Take extra steps to be more comfortable.
Some of my worst travel days happened when I wasn’t as prepared as I could’ve been. Of course, autism is different for everyone, so what works for me might not work for other autistic people, but it’s worth thinking about what usually takes you to your happy (or just content and comfortable) place.
To combat any potential sensory issues, the first thing I do is plan my travel outfit in advance. I make sure I’m sporting something that has max comfort—hard pants are not in my vocab on travel day—and easily removable layers to adjust to over-air-conditioned or really stuffy planes and trains.
Sometimes I know when something feels wrong in my body, but I can’t always identify exactly what it is or how to fix it. So I make a conscious effort to be mindful of my temperature by making a note to myself or setting a reminder on my phone to check in with how I’m feeling physically. Otherwise, I find it hard to figure out why I’m uncomfortable or how to fix it if I’m freezing or too toasty (which can make me grumpy).
To reduce all that overstimulation when I’m en route, I break out my headphones so I can listen to an airplane mode-friendly white noise app or my go-to soothing playlist. Don’t forget: If your headphones block out important announcements, like gate changes, make sure you look up that info on your phone and/or sign up for prompt notifications. This can be super helpful if you struggle with auditory processing too.
And if wearing paparazzi-proof sunglasses or carrying a fidget spinner makes you feel better, do it!
Grab some snacks.
As a neurodivergent person, it’s easy for me to forget about basic needs like eating and drinking water while traveling—kinda like those temperature challenges.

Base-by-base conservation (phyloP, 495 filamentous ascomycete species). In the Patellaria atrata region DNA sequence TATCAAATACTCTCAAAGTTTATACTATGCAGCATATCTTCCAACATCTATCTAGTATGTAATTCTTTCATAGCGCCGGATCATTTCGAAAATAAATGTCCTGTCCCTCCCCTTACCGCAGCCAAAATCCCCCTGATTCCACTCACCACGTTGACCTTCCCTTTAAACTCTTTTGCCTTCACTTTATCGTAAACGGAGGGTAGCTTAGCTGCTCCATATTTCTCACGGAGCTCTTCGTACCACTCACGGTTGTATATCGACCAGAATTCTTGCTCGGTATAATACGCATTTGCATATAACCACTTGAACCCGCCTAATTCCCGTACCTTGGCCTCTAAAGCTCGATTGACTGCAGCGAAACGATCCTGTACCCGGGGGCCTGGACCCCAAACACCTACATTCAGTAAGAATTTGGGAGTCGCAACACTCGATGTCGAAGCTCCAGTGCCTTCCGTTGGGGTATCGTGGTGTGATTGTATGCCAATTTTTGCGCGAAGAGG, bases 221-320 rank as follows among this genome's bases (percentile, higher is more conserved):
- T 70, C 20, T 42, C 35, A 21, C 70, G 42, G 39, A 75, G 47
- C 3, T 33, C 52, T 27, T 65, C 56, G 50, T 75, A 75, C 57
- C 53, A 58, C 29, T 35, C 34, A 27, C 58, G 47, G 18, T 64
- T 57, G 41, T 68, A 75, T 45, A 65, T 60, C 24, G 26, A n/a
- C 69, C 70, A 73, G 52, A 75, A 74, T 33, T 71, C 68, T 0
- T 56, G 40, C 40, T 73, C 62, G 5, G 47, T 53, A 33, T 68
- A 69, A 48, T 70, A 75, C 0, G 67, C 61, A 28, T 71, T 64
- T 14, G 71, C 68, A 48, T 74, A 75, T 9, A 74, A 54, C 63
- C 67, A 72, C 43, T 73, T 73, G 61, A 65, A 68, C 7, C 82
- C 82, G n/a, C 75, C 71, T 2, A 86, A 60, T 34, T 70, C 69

Different eating behaviors, like being put off from food because of its texture, color, or even the brand name, are also common with autism, according to that 2022 review of studies. And because I know I can be choosy about my food (and I’ve never responded well to a setback when I was hangry or thirsty), I bring vegan faves from home. Plus, I do my best to plan mealtimes in advance and set timers for when I should be eating and drinking.
Lean on your travel buds.
If I’m traveling with friends or family, I share the things that I find difficult. Like, I tell them that I can’t chat as we board because I need to put on my headphones to feel safe. When my travel crew gets what I’m dealing with, then I feel less alone and supported if I need help.
That’s always felt like enough for me, but if you need more or other types of support, some airports and train stations do offer accommodations for autistic people, like familiarization videos and booklets that show you around the space and talk you through the travel process and available assistance. Some also have lanyards you can wear so that the staff knows you have an invisible disability and might need some extra help or understanding.
Show yourself compassion.
A huge part of why I sometimes feel sick and anxious before traveling is because I can get down on myself for having these struggles. Instead of forcing yourself to deal with all the stress that comes with traveling, try to accept that you might need certain adjustments and that it’s OK and that you’re doing your best as a neurodivergent person traveling through a neurotypical world.